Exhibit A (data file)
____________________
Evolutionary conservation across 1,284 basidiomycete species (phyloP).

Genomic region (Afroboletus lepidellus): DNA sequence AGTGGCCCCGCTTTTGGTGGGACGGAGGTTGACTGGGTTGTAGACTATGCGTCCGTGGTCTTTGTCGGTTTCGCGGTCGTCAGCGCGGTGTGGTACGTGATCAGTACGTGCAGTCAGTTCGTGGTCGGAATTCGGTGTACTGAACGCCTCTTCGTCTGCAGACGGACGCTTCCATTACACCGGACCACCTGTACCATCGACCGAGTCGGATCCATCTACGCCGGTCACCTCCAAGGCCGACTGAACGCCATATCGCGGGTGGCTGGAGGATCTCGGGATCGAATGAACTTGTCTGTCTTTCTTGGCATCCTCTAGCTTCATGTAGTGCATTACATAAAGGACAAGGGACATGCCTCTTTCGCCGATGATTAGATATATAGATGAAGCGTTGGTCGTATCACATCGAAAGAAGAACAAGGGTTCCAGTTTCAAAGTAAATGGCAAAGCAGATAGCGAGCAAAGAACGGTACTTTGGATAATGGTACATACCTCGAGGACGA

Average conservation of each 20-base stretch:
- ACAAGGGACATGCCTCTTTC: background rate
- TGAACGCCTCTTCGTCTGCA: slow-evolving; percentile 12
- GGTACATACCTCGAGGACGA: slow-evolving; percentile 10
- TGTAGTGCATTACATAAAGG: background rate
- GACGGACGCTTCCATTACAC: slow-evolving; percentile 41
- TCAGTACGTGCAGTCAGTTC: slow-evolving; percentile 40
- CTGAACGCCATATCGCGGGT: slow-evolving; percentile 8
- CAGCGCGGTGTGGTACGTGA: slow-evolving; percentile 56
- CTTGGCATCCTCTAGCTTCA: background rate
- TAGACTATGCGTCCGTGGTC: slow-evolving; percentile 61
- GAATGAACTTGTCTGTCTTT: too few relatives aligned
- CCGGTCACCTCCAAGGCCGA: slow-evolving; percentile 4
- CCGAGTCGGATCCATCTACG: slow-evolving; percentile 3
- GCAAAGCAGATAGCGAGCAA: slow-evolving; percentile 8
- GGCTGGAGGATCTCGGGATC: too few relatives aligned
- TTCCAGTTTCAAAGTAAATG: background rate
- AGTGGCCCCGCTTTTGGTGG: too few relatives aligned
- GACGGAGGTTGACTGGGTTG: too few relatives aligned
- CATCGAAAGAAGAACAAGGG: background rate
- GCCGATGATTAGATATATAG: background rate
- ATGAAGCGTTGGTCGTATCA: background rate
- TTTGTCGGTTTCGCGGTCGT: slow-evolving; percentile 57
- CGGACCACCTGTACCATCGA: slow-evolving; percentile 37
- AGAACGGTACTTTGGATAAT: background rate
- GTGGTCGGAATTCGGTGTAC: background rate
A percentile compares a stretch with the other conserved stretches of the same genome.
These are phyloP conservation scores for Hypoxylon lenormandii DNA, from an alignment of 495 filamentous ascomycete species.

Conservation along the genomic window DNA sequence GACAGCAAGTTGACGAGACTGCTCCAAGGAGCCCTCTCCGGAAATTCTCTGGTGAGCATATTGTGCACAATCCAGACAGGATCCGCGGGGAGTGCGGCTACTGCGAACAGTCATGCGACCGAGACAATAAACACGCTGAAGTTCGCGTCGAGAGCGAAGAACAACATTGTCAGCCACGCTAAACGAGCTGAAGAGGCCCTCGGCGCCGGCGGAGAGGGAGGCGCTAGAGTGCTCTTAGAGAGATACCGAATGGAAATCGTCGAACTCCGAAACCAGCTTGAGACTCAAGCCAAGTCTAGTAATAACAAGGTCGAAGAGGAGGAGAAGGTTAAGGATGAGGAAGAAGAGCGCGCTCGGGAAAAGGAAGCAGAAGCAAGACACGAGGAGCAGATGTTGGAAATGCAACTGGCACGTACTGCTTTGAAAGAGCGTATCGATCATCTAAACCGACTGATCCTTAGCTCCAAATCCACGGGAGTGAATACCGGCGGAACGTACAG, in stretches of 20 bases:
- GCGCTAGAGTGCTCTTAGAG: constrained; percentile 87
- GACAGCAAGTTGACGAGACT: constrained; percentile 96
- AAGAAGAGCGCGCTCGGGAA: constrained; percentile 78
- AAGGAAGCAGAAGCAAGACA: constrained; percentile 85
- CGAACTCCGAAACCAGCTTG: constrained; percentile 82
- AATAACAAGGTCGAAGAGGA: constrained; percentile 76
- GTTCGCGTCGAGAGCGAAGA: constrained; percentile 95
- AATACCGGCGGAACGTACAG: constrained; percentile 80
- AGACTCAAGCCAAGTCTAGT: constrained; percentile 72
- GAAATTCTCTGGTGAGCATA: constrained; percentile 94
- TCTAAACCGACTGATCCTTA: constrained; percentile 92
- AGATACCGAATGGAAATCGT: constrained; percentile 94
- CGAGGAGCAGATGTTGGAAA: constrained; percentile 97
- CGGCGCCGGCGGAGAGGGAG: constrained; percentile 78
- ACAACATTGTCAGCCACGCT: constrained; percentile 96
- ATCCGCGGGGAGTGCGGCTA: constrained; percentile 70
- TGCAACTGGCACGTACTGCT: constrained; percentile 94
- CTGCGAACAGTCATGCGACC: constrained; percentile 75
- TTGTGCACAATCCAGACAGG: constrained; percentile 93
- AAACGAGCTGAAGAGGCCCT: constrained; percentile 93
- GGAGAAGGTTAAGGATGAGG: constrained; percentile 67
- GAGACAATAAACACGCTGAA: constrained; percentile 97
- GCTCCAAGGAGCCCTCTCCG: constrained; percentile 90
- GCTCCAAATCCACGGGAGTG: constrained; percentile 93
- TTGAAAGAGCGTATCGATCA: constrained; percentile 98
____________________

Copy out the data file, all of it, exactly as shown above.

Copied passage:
Evolutionary conservation across 1,284 basidiomycete species (phyloP).

Genomic region (Afroboletus lepidellus): DNA sequence AGTGGCCCCGCTTTTGGTGGGACGGAGGTTGACTGGGTTGTAGACTATGCGTCCGTGGTCTTTGTCGGTTTCGCGGTCGTCAGCGCGGTGTGGTACGTGATCAGTACGTGCAGTCAGTTCGTGGTCGGAATTCGGTGTACTGAACGCCTCTTCGTCTGCAGACGGACGCTTCCATTACACCGGACCACCTGTACCATCGACCGAGTCGGATCCATCTACGCCGGTCACCTCCAAGGCCGACTGAACGCCATATCGCGGGTGGCTGGAGGATCTCGGGATCGAATGAACTTGTCTGTCTTTCTTGGCATCCTCTAGCTTCATGTAGTGCATTACATAAAGGACAAGGGACATGCCTCTTTCGCCGATGATTAGATATATAGATGAAGCGTTGGTCGTATCACATCGAAAGAAGAACAAGGGTTCCAGTTTCAAAGTAAATGGCAAAGCAGATAGCGAGCAAAGAACGGTACTTTGGATAATGGTACATACCTCGAGGACGA

Average conservation of each 20-base stretch:
- ACAAGGGACATGCCTCTTTC: background rate
- TGAACGCCTCTTCGTCTGCA: slow-evolving; percentile 12
- GGTACATACCTCGAGGACGA: slow-evolving; percentile 10
- TGTAGTGCATTACATAAAGG: background rate
- GACGGACGCTTCCATTACAC: slow-evolving; percentile 41
- TCAGTACGTGCAGTCAGTTC: slow-evolving; percentile 40
- CTGAACGCCATATCGCGGGT: slow-evolving; percentile 8
- CAGCGCGGTGTGGTACGTGA: slow-evolving; percentile 56
- CTTGGCATCCTCTAGCTTCA: background rate
- TAGACTATGCGTCCGTGGTC: slow-evolving; percentile 61
- GAATGAACTTGTCTGTCTTT: too few relatives aligned
- CCGGTCACCTCCAAGGCCGA: slow-evolving; percentile 4
- CCGAGTCGGATCCATCTACG: slow-evolving; percentile 3
- GCAAAGCAGATAGCGAGCAA: slow-evolving; percentile 8
- GGCTGGAGGATCTCGGGATC: too few relatives aligned
- TTCCAGTTTCAAAGTAAATG: background rate
- AGTGGCCCCGCTTTTGGTGG: too few relatives aligned
- GACGGAGGTTGACTGGGTTG: too few relatives aligned
- CATCGAAAGAAGAACAAGGG: background rate
- GCCGATGATTAGATATATAG: background rate
- ATGAAGCGTTGGTCGTATCA: background rate
- TTTGTCGGTTTCGCGGTCGT: slow-evolving; percentile 57
- CGGACCACCTGTACCATCGA: slow-evolving; percentile 37
- AGAACGGTACTTTGGATAAT: background rate
- GTGGTCGGAATTCGGTGTAC: background rate
A percentile compares a stretch with the other conserved stretches of the same genome.
These are phyloP conservation scores for Hypoxylon lenormandii DNA, from an alignment of 495 filamentous ascomycete species.

Conservation along the genomic window DNA sequence GACAGCAAGTTGACGAGACTGCTCCAAGGAGCCCTCTCCGGAAATTCTCTGGTGAGCATATTGTGCACAATCCAGACAGGATCCGCGGGGAGTGCGGCTACTGCGAACAGTCATGCGACCGAGACAATAAACACGCTGAAGTTCGCGTCGAGAGCGAAGAACAACATTGTCAGCCACGCTAAACGAGCTGAAGAGGCCCTCGGCGCCGGCGGAGAGGGAGGCGCTAGAGTGCTCTTAGAGAGATACCGAATGGAAATCGTCGAACTCCGAAACCAGCTTGAGACTCAAGCCAAGTCTAGTAATAACAAGGTCGAAGAGGAGGAGAAGGTTAAGGATGAGGAAGAAGAGCGCGCTCGGGAAAAGGAAGCAGAAGCAAGACACGAGGAGCAGATGTTGGAAATGCAACTGGCACGTACTGCTTTGAAAGAGCGTATCGATCATCTAAACCGACTGATCCTTAGCTCCAAATCCACGGGAGTGAATACCGGCGGAACGTACAG, in stretches of 20 bases:
- GCGCTAGAGTGCTCTTAGAG: constrained; percentile 87
- GACAGCAAGTTGACGAGACT: constrained; percentile 96
- AAGAAGAGCGCGCTCGGGAA: constrained; percentile 78
- AAGGAAGCAGAAGCAAGACA: constrained; percentile 85
- CGAACTCCGAAACCAGCTTG: constrained; percentile 82
- AATAACAAGGTCGAAGAGGA: constrained; percentile 76
- GTTCGCGTCGAGAGCGAAGA: constrained; percentile 95
- AATACCGGCGGAACGTACAG: constrained; percentile 80
- AGACTCAAGCCAAGTCTAGT: constrained; percentile 72
- GAAATTCTCTGGTGAGCATA: constrained; percentile 94
- TCTAAACCGACTGATCCTTA: constrained; percentile 92
- AGATACCGAATGGAAATCGT: constrained; percentile 94
- CGAGGAGCAGATGTTGGAAA: constrained; percentile 97
- CGGCGCCGGCGGAGAGGGAG: constrained; percentile 78
- ACAACATTGTCAGCCACGCT: constrained; percentile 96
- ATCCGCGGGGAGTGCGGCTA: constrained; percentile 70
- TGCAACTGGCACGTACTGCT: constrained; percentile 94
- CTGCGAACAGTCATGCGACC: constrained; percentile 75
- TTGTGCACAATCCAGACAGG: constrained; percentile 93
- AAACGAGCTGAAGAGGCCCT: constrained; percentile 93
- GGAGAAGGTTAAGGATGAGG: constrained; percentile 67
- GAGACAATAAACACGCTGAA: constrained; percentile 97
- GCTCCAAGGAGCCCTCTCCG: constrained; percentile 90
- GCTCCAAATCCACGGGAGTG: constrained; percentile 93
- TTGAAAGAGCGTATCGATCA: constrained; percentile 98